Caveat Emptor: Buyer Beware
Shawn is a personal friend of the Clever Dude and Dudette. At the time of writing this article, Shawn didn’t know he was going to be driving to the hospital that night to deliver his first child!
Latin for “Buyer Beware”, Caveat Emptor would have come in handy for me about a month ago.
Since we’re about to have a baby, I’ve been trying to find ways to cut costs associated with the new arrival (without compromising her safety, however). There are some things that you are warned against buying used, such as car seats and cribs, because safety requirements are constantly changing.
In an effort to save some money, we made a list of things that we could purchase used. One of the things on the list was baby gates.
Finding a Used Baby Gate
We have 2 rather large openings to 2 rooms that we want to block off when our little one starts roaming the house. The gates to fit these openings are pretty expensive. I did some searching on Craigslist, and I found a person selling a gate that would fit one of the openings at half the cost of a new one.
After a few emails, the seller indicated that the gate was in perfect condition, so we decided to go take a look at it. While we were there, they demonstrated how to work the gate (how to open it, how to expand it, etc). We decided that it was a good deal, so we bought it.
Finding the Dirty Little Secret
About a month later, I decided to look at installing the gate. I saw that it was the type that gets anchored into the wall, so I went online to find the user’s guide to see if there were instructions or a template for installing the anchors.
It was then that I realized there were two major things wrong with this gate.
- Although they demonstrated how to expand the gate, they were very careful to only show it on one panel. The second panel would not expand. It appeared as though they used a wrench to tighten it, and stripped the mechanism.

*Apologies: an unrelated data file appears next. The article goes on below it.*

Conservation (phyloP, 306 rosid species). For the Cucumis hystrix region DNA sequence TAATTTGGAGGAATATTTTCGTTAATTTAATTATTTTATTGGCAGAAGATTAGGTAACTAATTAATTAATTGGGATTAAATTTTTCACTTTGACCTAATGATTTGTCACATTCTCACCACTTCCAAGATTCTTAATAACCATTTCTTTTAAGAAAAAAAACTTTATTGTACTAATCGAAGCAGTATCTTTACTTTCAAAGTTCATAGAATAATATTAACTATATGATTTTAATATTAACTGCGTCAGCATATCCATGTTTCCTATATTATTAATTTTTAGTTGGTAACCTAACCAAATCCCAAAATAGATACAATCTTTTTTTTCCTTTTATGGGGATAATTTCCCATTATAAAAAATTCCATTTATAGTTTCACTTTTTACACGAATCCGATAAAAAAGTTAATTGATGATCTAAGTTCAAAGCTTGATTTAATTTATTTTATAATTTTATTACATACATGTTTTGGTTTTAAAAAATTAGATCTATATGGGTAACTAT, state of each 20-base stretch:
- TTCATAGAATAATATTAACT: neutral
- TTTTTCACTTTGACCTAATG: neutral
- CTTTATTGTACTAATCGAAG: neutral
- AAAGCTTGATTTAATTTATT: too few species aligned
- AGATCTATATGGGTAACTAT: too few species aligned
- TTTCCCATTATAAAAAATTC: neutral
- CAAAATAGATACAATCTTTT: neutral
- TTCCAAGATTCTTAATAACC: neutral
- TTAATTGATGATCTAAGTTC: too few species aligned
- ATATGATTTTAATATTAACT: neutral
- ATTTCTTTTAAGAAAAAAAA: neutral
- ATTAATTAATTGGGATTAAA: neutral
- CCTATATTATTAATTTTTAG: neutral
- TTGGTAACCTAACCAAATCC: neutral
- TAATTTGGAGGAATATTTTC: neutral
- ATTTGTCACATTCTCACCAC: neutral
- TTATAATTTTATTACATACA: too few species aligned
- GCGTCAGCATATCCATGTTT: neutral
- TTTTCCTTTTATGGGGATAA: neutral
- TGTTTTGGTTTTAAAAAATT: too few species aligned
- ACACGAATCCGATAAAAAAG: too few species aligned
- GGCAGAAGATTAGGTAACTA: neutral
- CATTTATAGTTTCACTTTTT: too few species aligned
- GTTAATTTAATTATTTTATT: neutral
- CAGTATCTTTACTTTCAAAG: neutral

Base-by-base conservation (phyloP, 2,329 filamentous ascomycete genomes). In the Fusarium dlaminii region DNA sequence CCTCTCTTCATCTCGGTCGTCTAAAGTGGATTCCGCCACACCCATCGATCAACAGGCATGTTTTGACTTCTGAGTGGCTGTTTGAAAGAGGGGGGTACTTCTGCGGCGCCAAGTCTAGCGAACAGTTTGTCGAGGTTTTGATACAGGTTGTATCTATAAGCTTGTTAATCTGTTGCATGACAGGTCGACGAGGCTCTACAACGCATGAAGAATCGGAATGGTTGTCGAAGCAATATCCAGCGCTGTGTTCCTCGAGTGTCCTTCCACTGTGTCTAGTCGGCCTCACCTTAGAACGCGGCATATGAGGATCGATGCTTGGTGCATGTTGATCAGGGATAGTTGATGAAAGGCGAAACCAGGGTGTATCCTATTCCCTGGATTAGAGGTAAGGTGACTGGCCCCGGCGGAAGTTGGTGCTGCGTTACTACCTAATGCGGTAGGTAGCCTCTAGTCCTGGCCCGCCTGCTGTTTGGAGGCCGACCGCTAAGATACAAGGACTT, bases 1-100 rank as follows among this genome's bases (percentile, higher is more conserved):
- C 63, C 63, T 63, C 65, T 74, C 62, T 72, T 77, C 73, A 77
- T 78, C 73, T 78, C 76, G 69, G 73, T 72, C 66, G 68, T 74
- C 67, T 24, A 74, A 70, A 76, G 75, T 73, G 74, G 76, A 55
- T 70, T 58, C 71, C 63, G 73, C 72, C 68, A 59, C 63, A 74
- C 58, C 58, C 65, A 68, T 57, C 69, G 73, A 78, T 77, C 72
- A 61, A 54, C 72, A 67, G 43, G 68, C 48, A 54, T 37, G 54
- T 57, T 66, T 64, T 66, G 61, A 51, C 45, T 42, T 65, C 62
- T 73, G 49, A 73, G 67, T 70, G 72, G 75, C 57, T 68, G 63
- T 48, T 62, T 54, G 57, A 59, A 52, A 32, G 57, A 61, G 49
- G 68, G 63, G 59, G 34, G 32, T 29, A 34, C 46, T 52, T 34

- One of the wall mounts was missing.
These two problems made the gate pretty much unusable as is (not to mention unsafe if we were to only use 3 out of 4 anchors). This taught me a very important lesson…
Always know what you’re buying
I didn’t do much research on gates except to find the one or two that would fit our opening. Thus, I’d never gone to look at what the gate should look like.
First, when making these kinds of purchases, I would recommend finding out how the product should function. Go to a store and look at a floor model (if possible). Try to take notes of all the parts you see and how they work.
Second, search online for user’s manuals for the product you’re interested in. Had I downloaded the manual and taken it with me when we looked at the gate, I could have compared the list of parts in the manual to what was actually there.
In the end, we may be able to use the gate. The section with the broken expander can be removed, and the remaining sections will fit the opening we have. As for the missing mounting hardware, I simple emailed the company’s customer service department, and they’re going to send me a new set of mounting hardware.